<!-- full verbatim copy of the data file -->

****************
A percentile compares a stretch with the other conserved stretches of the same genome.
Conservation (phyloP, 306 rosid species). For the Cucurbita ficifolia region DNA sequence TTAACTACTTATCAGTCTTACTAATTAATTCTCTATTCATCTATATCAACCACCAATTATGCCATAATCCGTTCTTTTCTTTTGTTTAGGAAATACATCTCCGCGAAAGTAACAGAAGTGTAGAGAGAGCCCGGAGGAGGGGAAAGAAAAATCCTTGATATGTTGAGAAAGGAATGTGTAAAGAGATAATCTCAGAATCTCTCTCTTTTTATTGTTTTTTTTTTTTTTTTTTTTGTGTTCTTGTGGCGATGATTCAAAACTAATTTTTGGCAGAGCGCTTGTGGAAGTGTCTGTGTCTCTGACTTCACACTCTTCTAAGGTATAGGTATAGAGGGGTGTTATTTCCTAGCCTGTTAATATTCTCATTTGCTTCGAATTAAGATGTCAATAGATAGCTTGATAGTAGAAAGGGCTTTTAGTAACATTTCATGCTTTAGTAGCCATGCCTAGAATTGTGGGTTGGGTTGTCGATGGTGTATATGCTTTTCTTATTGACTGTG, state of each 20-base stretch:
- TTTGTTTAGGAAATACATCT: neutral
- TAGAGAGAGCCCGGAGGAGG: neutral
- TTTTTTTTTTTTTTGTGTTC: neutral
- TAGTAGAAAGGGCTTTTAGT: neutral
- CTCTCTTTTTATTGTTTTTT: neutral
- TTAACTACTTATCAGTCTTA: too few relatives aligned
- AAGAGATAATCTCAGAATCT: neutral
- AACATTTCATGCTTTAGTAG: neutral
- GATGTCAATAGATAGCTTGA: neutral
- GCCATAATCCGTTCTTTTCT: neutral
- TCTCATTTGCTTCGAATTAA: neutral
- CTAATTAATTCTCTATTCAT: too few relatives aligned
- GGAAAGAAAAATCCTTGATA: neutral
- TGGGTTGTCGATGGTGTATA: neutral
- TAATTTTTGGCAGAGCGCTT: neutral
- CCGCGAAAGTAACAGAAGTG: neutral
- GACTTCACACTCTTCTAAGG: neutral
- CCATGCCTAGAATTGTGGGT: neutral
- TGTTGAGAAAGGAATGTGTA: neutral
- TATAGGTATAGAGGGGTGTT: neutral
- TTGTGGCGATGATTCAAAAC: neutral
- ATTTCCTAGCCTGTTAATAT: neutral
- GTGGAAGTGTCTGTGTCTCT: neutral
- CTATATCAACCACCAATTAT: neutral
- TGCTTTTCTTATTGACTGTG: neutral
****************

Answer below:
A percentile compares a stretch with the other conserved stretches of the same genome.
Conservation (phyloP, 306 rosid species). For the Cucurbita ficifolia region DNA sequence TTAACTACTTATCAGTCTTACTAATTAATTCTCTATTCATCTATATCAACCACCAATTATGCCATAATCCGTTCTTTTCTTTTGTTTAGGAAATACATCTCCGCGAAAGTAACAGAAGTGTAGAGAGAGCCCGGAGGAGGGGAAAGAAAAATCCTTGATATGTTGAGAAAGGAATGTGTAAAGAGATAATCTCAGAATCTCTCTCTTTTTATTGTTTTTTTTTTTTTTTTTTTTGTGTTCTTGTGGCGATGATTCAAAACTAATTTTTGGCAGAGCGCTTGTGGAAGTGTCTGTGTCTCTGACTTCACACTCTTCTAAGGTATAGGTATAGAGGGGTGTTATTTCCTAGCCTGTTAATATTCTCATTTGCTTCGAATTAAGATGTCAATAGATAGCTTGATAGTAGAAAGGGCTTTTAGTAACATTTCATGCTTTAGTAGCCATGCCTAGAATTGTGGGTTGGGTTGTCGATGGTGTATATGCTTTTCTTATTGACTGTG, state of each 20-base stretch:
- TTTGTTTAGGAAATACATCT: neutral
- TAGAGAGAGCCCGGAGGAGG: neutral
- TTTTTTTTTTTTTTGTGTTC: neutral
- TAGTAGAAAGGGCTTTTAGT: neutral
- CTCTCTTTTTATTGTTTTTT: neutral
- TTAACTACTTATCAGTCTTA: too few relatives aligned
- AAGAGATAATCTCAGAATCT: neutral
- AACATTTCATGCTTTAGTAG: neutral
- GATGTCAATAGATAGCTTGA: neutral
- GCCATAATCCGTTCTTTTCT: neutral
- TCTCATTTGCTTCGAATTAA: neutral
- CTAATTAATTCTCTATTCAT: too few relatives aligned
- GGAAAGAAAAATCCTTGATA: neutral
- TGGGTTGTCGATGGTGTATA: neutral
- TAATTTTTGGCAGAGCGCTT: neutral
- CCGCGAAAGTAACAGAAGTG: neutral
- GACTTCACACTCTTCTAAGG: neutral
- CCATGCCTAGAATTGTGGGT: neutral
- TGTTGAGAAAGGAATGTGTA: neutral
- TATAGGTATAGAGGGGTGTT: neutral
- TTGTGGCGATGATTCAAAAC: neutral
- ATTTCCTAGCCTGTTAATAT: neutral
- GTGGAAGTGTCTGTGTCTCT: neutral
- CTATATCAACCACCAATTAT: neutral
- TGCTTTTCTTATTGACTGTG: neutral